Perhaps then, it is the optimist in me that realizes I do have some power--the power over how I react to these things, to how I hold them in my gut and heart and head, and how I move myself through them with as few casualities of physical and mental health as possible.

In wintertime, it's natural to turn inward and take stock of our reserves. Like Winnie the Pooh counting hunny jars, I can count the things for which I remain grateful: my dear husband, family and friends; a love city and home; a vocation I never believed I could have. The striking lime color of moss on dead branches if I can't think of anything else, or the smell of baking bread and wood smoke hanging in the fog as I walk through my neighborhood.

I also have the power to decide how I react outwardly to these changes. While speaking my truth, I can do my best to remain thoughtful and respectful with some semblance of grace. And when I react too hastily or harshly, I can forgive myself. Sure, sometimes only after stewing too long in toxic broth, but eventually, yes, I can climb out and say, as I would to any friend, "Forgive yourself, you're human. Move on."

Here's the thing: I really don't want to be a soldier anymore. I don't have to be un-sad to be worthy, or to be generally optimistic. Sad is part of life. But I can sweeten my broth doing the things I naturally do when feeling better:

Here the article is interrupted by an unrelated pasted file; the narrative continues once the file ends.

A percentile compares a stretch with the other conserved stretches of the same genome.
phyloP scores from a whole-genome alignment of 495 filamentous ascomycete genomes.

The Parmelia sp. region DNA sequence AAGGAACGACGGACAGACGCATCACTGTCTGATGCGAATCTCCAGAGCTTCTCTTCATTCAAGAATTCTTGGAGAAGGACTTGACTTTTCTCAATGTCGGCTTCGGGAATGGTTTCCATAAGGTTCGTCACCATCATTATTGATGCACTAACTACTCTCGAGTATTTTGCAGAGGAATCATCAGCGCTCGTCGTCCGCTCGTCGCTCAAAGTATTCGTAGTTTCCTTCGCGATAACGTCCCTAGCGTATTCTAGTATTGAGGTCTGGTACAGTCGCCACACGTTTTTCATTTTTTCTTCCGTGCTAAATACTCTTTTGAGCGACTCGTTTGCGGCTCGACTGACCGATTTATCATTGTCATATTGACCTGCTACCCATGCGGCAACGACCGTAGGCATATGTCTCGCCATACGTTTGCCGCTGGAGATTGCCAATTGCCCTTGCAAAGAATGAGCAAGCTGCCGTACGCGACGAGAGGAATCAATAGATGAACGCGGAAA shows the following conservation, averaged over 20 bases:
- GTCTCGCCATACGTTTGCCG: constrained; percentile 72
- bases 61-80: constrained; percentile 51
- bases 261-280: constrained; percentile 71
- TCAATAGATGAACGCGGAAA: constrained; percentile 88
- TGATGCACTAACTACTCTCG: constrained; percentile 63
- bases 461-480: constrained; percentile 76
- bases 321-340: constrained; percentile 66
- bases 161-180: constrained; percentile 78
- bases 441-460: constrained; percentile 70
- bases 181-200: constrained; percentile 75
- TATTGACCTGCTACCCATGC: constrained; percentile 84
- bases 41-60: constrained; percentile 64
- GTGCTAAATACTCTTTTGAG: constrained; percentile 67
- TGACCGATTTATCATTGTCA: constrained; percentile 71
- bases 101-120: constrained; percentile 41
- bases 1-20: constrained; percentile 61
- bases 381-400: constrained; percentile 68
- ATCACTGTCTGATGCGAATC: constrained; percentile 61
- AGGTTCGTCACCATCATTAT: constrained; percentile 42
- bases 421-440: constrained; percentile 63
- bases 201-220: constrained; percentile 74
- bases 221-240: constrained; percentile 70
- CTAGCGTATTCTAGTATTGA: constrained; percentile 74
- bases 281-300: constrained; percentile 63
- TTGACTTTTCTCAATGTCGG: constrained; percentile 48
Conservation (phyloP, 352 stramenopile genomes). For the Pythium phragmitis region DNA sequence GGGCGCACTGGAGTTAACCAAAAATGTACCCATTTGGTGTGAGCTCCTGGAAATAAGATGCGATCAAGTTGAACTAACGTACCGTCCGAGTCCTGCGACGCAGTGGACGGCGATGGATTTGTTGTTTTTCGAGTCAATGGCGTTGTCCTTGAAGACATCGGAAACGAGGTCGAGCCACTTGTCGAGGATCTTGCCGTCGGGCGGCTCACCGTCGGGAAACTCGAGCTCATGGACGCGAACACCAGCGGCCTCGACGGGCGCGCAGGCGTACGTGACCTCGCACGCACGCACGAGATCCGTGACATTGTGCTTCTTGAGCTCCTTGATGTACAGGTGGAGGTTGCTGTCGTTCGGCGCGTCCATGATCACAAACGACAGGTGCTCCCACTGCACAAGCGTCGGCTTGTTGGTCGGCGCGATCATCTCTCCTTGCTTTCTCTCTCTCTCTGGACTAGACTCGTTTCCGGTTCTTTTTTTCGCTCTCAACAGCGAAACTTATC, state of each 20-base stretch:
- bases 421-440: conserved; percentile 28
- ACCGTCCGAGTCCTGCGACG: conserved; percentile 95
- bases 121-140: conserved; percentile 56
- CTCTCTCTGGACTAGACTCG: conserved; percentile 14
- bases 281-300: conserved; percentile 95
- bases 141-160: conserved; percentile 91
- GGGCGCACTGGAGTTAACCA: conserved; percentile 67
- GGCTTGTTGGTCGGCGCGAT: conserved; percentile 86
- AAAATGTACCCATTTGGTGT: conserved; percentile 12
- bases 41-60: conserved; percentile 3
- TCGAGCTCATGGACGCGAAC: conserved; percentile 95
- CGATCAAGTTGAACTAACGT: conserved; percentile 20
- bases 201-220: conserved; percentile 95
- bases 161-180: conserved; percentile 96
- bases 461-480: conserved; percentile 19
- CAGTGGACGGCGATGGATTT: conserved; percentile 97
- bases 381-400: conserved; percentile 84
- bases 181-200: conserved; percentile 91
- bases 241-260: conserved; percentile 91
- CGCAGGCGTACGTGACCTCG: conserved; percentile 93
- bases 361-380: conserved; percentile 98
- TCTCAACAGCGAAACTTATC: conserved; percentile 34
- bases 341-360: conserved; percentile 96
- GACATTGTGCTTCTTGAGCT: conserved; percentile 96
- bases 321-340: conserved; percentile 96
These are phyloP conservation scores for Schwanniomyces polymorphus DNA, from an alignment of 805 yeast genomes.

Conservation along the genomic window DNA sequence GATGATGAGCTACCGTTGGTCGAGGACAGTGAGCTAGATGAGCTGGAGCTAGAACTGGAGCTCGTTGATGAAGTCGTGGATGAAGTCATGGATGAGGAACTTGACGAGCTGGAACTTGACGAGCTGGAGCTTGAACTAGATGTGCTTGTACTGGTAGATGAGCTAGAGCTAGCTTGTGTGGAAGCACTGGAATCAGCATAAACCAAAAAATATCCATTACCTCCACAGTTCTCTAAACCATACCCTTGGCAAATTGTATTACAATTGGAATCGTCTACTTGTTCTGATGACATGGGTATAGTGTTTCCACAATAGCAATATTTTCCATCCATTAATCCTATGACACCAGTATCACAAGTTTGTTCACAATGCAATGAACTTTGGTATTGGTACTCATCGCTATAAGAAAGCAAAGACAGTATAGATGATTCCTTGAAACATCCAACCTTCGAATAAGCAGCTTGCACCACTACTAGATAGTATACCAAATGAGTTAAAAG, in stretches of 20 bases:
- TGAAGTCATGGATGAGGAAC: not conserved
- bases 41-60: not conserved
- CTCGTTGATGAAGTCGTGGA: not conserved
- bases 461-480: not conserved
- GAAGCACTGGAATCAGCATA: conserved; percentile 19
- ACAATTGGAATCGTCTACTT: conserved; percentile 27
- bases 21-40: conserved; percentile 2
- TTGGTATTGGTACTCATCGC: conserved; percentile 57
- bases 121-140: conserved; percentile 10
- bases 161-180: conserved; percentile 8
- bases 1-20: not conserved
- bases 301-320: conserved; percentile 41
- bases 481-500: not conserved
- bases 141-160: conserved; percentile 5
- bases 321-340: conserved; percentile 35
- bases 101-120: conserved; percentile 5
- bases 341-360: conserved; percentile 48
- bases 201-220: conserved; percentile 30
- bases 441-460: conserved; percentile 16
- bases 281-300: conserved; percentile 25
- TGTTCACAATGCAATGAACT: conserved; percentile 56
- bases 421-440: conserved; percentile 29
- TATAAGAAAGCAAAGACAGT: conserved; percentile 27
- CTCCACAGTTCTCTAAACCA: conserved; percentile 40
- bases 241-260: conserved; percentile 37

•Take walks in nature
•Eat exquisite food
•Take hot baths
•Spend time with friends I find delightful
•Watch funny or sweet movies
•Get enough sleep

And though this last one can be the most difficult, there is one sure-fire way I've found to beat insomnia: acknowledging those golden hunny jars with gratitude, one by one by one, over and over again. And, as the song goes, I fall asleep counting my blessings.

Thanks for your honesty and hope, Jennie. It's so easy w hen we are building our lives to think that other women have it all togeter, especially a successful author and activist like yourself. I used to look at your picture on the back of your books and think, "She's so talented and  beautiful, her life must be so good." I know, comparisons suck, but our brains make them anyway. Thank you for opening your heart to us. (And now I know how beautiful and talented you are, which is even more amazing in person!)